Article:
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CES wrap-up: SpiroSano

Katie Wieser, Executive Editor

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Healthcare app SpiroSano came into the International Consumer Electronics Show with a plan. The startup knew that their main goal would be to get more devices oriented and hopefully make some progress in finding a partner to help create their hardware platform. What they came away with was a wealth of new contacts and the knowledge that their solution has a place in the growing health tracking market.

SprioSano’s product is described as a “personalized disease management kit” for respiratory conditions. In can be integrated with a number of devices including popular fitness tracker Fitbit.

For those of you who have been to a trade show before, most attendees are usually there to sell their own products or to attend specific meetings. CES is not like that.

“We were pleasantly surprised at how many of the right people were there and how open they were,” said Jacob Glenn, a co-founder of the company.

Unlike the usual marketing and sales onslaught, CES brings out engineers and developers who can really speak to what partnerships could occur.

Some of the contacts SpiroSano made would put the company on a whole new level, though it’s a bit early to say what the results will be. Glenn and his partner Radu Iancu also had a lucky meeting at an event for Case Western Reserve University alumni. The team had planned to meet with semiconductor manufacturers to develop a chip for the next evolution of their business, a pre-packaged microchip with SpiroSano’s platform integrated to make it easier for developers to create new devices.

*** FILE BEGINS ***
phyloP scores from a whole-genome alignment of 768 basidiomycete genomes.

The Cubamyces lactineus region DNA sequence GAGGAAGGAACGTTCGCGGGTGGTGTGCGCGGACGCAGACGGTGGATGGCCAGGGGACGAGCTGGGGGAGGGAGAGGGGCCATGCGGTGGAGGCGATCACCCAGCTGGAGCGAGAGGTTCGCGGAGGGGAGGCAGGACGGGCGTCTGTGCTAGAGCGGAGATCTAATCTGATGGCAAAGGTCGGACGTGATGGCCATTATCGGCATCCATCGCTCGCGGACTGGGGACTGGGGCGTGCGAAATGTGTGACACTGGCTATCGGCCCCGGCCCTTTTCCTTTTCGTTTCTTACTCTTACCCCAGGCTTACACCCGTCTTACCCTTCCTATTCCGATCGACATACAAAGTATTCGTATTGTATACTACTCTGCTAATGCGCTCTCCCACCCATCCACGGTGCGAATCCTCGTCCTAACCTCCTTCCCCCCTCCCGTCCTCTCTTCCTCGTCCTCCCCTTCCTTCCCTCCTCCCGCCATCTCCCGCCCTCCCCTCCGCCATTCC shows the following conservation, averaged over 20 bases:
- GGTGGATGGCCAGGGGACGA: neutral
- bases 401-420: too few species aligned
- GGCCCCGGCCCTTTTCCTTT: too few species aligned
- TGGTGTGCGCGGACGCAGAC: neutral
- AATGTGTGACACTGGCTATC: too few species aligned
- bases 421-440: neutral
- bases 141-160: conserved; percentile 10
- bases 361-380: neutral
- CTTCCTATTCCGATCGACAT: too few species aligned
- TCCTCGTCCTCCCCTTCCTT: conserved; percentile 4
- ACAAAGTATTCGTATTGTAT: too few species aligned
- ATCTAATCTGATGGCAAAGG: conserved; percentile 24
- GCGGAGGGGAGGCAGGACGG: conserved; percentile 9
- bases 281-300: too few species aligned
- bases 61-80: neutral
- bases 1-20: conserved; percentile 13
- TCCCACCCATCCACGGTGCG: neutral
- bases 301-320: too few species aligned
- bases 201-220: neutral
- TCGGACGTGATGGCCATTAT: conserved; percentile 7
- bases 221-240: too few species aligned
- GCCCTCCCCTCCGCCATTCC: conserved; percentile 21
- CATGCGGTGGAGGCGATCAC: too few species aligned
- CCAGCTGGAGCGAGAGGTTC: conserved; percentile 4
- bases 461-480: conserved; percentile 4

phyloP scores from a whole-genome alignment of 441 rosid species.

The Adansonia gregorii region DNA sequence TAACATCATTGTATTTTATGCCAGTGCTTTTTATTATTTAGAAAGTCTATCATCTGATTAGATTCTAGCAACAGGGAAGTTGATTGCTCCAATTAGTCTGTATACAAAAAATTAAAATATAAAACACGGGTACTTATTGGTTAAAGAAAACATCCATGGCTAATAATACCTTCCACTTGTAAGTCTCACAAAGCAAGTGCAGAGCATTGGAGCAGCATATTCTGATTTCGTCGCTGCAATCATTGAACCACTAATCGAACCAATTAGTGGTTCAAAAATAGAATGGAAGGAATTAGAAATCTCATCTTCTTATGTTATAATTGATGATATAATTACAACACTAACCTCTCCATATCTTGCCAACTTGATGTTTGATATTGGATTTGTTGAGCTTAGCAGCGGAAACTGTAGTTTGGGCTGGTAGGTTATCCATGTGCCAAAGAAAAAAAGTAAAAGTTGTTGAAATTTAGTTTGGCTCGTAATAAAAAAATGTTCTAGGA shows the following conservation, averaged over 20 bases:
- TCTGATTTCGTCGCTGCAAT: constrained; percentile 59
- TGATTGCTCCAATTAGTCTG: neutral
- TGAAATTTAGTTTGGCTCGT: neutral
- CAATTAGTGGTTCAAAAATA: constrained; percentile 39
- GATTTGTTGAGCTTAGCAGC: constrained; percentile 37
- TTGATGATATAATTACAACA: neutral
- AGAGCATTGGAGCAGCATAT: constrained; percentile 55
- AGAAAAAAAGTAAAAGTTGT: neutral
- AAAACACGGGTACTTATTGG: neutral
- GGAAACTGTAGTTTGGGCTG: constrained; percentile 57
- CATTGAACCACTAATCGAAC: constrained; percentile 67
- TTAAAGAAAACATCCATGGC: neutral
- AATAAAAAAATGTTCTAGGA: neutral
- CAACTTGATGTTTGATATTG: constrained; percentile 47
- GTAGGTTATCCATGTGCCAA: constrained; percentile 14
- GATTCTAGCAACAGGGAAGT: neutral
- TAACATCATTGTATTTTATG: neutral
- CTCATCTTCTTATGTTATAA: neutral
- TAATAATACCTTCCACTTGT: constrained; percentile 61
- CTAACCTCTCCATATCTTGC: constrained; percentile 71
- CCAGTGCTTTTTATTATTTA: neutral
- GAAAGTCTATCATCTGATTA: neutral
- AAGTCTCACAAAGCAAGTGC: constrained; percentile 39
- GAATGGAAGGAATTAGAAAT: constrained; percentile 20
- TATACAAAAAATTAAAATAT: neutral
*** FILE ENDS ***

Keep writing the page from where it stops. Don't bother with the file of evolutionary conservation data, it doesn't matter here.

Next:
However, at the CWRU event they met with industry professionals with experience in that area who let them know what to expect and that it may not go as smoothly as SpiroSano had hoped.

“It was more of an educational experience, we found out that these big companies are only looking for certain companies to partner with,” said Glenn.

Luckily, their contacts from CWRU were able to hook them up with the right people who may be able to provide what they need.

The booth alone brought in more people than Glenn or Iancu could have predicted. Not only did they have the usual crowd passing through, they also had people coming over to the Blackstone LaunchPad and think[box] booths just to check out their product. This was due both to their preparation and the work of Bob Sopko who Glenn says was like another employee working to drive traffic to their booth.

“Bob was phenomenal, he’d be having conversations with someone he knew and he’d bring us up…it was really exciting,” said Glenn.

With the promising connections SpiroSano made at CES, it’s possible they may have an earlier release than predicted. But their plan right now is to keep moving forward with the second phase of their trial to get the product perfect for the eventual public launch.

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About the Writer
Katie Wieser, Executive Editor & Publisher

Katie Wieser is a fourth-year student working on her B.A. in Economics and is proud to serve as The Observer’s Executive Editor this year. She has previously...

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CES wrap-up: SpiroSano